Business dealings of Tory ministers & donors could be erased from public records

Britain's Chancellor of the Exchequer, Philip Hammond © Damir Sagolj
Cabinet ministers and Tory party donors could have their business dealings wiped from public records under a proposal being considered by a government agency, Labour has warned.

Companies House – the government agency responsible for keeping a publicly accessible database on every UK firm – currently holds information on account details, directors, and shareholders for 20 years.

However, this could be shortened to just six years if the proposal goes ahead, leading to the potential loss of 2.5 million records.

Those erased records would include 48 dissolved companies linked to 24 serving Tory ministers, according to analysis by Labour. The deletions would take place either immediately or over the course of the parliament.

Chancellor Philip Hammond, Home Secretary Amber Rudd and Health Secretary Jeremy Hunt are among the high-profile ministers who would be affected.

In addition, Foreign Secretary Boris Johnson’s involvement in the now dissolved London Climate Change Agency would also be wiped, along with records relating to former Barings banker Andrew Fraser – who donated £2.5 million (US$3.25 million) to the Tory party during then-Prime Minister David Cameron’s leadership.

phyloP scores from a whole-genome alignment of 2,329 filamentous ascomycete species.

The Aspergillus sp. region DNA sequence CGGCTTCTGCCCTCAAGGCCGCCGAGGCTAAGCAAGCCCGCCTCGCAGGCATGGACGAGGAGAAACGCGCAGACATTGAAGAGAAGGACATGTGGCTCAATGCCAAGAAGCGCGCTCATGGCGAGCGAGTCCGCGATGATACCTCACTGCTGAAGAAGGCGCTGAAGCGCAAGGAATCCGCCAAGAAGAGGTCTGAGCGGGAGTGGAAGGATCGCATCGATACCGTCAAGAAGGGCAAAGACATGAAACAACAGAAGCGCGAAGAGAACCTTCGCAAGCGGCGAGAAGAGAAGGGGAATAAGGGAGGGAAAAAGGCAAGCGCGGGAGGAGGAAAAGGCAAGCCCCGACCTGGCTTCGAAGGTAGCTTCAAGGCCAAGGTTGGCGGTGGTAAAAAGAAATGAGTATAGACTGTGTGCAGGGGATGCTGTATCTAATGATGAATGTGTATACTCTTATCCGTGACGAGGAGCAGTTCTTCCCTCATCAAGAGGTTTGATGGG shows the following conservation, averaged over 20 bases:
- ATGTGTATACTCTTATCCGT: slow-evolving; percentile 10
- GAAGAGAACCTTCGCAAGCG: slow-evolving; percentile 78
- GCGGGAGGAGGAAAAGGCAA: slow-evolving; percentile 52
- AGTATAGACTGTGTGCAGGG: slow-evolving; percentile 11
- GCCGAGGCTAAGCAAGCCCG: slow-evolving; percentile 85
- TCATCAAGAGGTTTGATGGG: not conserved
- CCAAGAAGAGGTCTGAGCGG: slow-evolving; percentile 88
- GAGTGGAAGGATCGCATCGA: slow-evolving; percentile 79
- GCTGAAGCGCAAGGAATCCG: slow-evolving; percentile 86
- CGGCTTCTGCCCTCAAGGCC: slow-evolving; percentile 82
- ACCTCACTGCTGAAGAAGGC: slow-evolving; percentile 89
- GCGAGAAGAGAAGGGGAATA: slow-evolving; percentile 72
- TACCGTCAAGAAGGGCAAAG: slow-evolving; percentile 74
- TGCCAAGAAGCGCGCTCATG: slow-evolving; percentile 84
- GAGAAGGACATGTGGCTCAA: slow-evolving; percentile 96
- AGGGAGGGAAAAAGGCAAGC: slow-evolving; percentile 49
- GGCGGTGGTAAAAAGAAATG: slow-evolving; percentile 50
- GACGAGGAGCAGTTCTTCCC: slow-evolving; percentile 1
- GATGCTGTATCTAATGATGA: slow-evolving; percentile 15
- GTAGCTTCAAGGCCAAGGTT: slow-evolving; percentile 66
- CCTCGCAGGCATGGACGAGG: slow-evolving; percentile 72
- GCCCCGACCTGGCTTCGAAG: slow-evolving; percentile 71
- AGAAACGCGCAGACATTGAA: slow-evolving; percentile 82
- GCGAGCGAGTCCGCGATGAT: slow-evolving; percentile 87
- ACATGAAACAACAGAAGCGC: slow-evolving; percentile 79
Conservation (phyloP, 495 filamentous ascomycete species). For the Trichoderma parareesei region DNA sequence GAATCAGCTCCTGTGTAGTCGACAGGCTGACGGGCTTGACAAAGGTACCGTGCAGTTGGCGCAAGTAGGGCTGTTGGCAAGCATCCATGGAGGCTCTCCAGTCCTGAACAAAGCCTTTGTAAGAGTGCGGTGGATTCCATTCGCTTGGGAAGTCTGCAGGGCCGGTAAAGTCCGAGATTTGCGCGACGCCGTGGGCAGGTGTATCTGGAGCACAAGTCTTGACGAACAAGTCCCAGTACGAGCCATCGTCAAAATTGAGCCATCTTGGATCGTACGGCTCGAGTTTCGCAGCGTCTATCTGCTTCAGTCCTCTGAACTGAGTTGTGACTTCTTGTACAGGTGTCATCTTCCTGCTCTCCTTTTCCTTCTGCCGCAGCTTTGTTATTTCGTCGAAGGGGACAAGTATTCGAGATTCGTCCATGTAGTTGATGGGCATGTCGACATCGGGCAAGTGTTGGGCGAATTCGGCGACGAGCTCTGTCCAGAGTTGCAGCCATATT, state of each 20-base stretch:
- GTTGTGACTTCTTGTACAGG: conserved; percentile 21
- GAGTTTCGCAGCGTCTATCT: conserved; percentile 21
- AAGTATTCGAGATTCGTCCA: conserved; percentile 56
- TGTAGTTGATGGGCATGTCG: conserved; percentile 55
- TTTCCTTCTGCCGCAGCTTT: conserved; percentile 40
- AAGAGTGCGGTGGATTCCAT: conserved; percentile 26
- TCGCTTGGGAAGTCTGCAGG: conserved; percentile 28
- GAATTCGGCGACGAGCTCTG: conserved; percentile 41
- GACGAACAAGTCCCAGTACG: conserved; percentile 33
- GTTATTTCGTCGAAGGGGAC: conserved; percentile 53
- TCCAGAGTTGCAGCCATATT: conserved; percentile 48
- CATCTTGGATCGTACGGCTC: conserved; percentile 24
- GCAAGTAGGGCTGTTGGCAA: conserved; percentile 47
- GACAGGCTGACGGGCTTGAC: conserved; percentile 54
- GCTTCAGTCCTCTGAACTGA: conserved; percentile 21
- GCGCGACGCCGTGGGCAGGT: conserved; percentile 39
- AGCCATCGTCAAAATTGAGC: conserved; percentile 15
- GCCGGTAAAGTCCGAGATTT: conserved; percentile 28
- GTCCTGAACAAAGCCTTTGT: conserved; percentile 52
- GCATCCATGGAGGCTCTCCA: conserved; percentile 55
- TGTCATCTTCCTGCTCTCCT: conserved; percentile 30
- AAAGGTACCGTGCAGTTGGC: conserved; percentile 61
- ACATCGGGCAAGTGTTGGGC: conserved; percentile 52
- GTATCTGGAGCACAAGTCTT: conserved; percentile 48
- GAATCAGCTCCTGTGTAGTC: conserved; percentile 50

Records involving Michael Spencer, who donated £5 million to the party, and Lord Michael Farmer, who donated about £8.5 million, would also be cleared.

Labour Deputy Leader Tom Watson called the proposal “extremely worrying” and a “backwards step.”

“If the Tory government was truly committed to transparency and openness then it would not allow this move – which would effectively wipe from public view the records of 2.5 million dissolved companies and the people associated with them – to go ahead,” he said in a statement.

“It’s now up to [Prime Minister] Theresa May to ensure that this proposal will never see the light of day,” Watson added.

Meanwhile, Companies House has confirmed it is considering changes to the period for which it keeps records.

“This issue is being considered following a number of complaints made by members of the public who believe that retaining, and making publicly available, information relating to long-dissolved companies is inconsistent with data protection law,” a spokesman said, as quoted by the Guardian.

Such complaints, many of which were filed with the Information Commissioner’s office, largely began after the public records were made available for free online last year.